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How does active transport work?
It uses energy supplied by ATP to move molecules and ions across cell membranes against a concentration gradient
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Where does active transport take place in a plasma membrane?
It takes place though carrier proteins which change shape
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What are the stages of active transport? Pt. 1
The ion combines with a carrier protein on the outside of the membrane, ATP transfers a phosphate group to the carrier protein on the inside of the membrane, the carrier protein changes shape and carries the ion across to the inside
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What are the stages of active transport? Pt. 2
the ion is released into the cytoplasm, the phosphate ion is released from the carrier protein back to the cytoplasm and recombines with ADP to make ATP
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Give an example of a respiratory inhibitor and explain what they do
Cyanide, prevent respiration from taking place.
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What is endocytosis?
This is the uptake of substances into the cell. It occurs when the material is engulfed by extensions of the plasma membrane
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What is phagocytosis?
A process by which large solid particles enter the cells
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What is pinocytosis?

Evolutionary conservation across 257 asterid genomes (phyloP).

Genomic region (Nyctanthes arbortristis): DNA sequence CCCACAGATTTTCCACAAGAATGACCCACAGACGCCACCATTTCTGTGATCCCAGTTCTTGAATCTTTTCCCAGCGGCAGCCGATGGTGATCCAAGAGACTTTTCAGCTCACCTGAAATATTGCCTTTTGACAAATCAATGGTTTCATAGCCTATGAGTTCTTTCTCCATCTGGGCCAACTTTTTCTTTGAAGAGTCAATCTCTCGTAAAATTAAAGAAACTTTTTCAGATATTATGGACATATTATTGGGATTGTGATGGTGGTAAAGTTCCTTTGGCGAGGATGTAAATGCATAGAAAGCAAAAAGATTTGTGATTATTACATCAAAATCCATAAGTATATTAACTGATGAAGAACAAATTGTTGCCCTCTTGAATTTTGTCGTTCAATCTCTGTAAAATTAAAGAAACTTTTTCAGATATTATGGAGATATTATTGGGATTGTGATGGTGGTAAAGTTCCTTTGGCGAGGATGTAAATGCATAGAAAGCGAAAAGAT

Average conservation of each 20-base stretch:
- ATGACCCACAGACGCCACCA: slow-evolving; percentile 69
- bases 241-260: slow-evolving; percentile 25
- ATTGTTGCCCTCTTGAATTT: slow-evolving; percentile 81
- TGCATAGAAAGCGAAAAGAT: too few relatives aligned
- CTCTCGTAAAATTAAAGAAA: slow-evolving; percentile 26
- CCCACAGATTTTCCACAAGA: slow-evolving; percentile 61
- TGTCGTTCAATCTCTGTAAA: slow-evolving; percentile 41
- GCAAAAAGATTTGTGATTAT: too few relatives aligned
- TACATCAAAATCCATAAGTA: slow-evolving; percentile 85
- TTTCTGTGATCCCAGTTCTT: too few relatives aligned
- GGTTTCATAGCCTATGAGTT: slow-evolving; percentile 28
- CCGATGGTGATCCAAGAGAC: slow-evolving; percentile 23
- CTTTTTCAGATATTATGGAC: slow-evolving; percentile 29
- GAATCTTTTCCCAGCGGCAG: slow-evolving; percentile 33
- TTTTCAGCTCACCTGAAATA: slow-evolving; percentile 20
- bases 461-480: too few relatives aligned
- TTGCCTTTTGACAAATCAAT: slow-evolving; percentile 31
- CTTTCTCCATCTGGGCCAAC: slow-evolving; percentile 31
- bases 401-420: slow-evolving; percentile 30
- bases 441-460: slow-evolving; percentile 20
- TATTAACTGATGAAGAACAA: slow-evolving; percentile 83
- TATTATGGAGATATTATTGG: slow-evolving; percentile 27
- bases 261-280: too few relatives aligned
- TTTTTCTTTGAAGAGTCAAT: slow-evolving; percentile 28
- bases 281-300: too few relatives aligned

A process by which liquid entry
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What is exocytosis?
When materials can be secreted out of the cell by exocytosis having be transported through cytoplasm in a vesicle which fuses with the membrane
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Why do endocytosis and exocytosis require ATP?
They change the shape of the membrane and so need energy
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In exocytosis does the membrane area increase or decrease?
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In endocytosis does the membrane area increase or decrease?
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Card 2


What is a better name for the plasma membrane?


The phospholipid bilayer

Card 3


What are the two types of intrinsic proteins?


Preview of the front of card 3

Card 4


What do channel proteins do?


Preview of the front of card 4

Card 5


What do carrier proteins do?


Preview of the front of card 5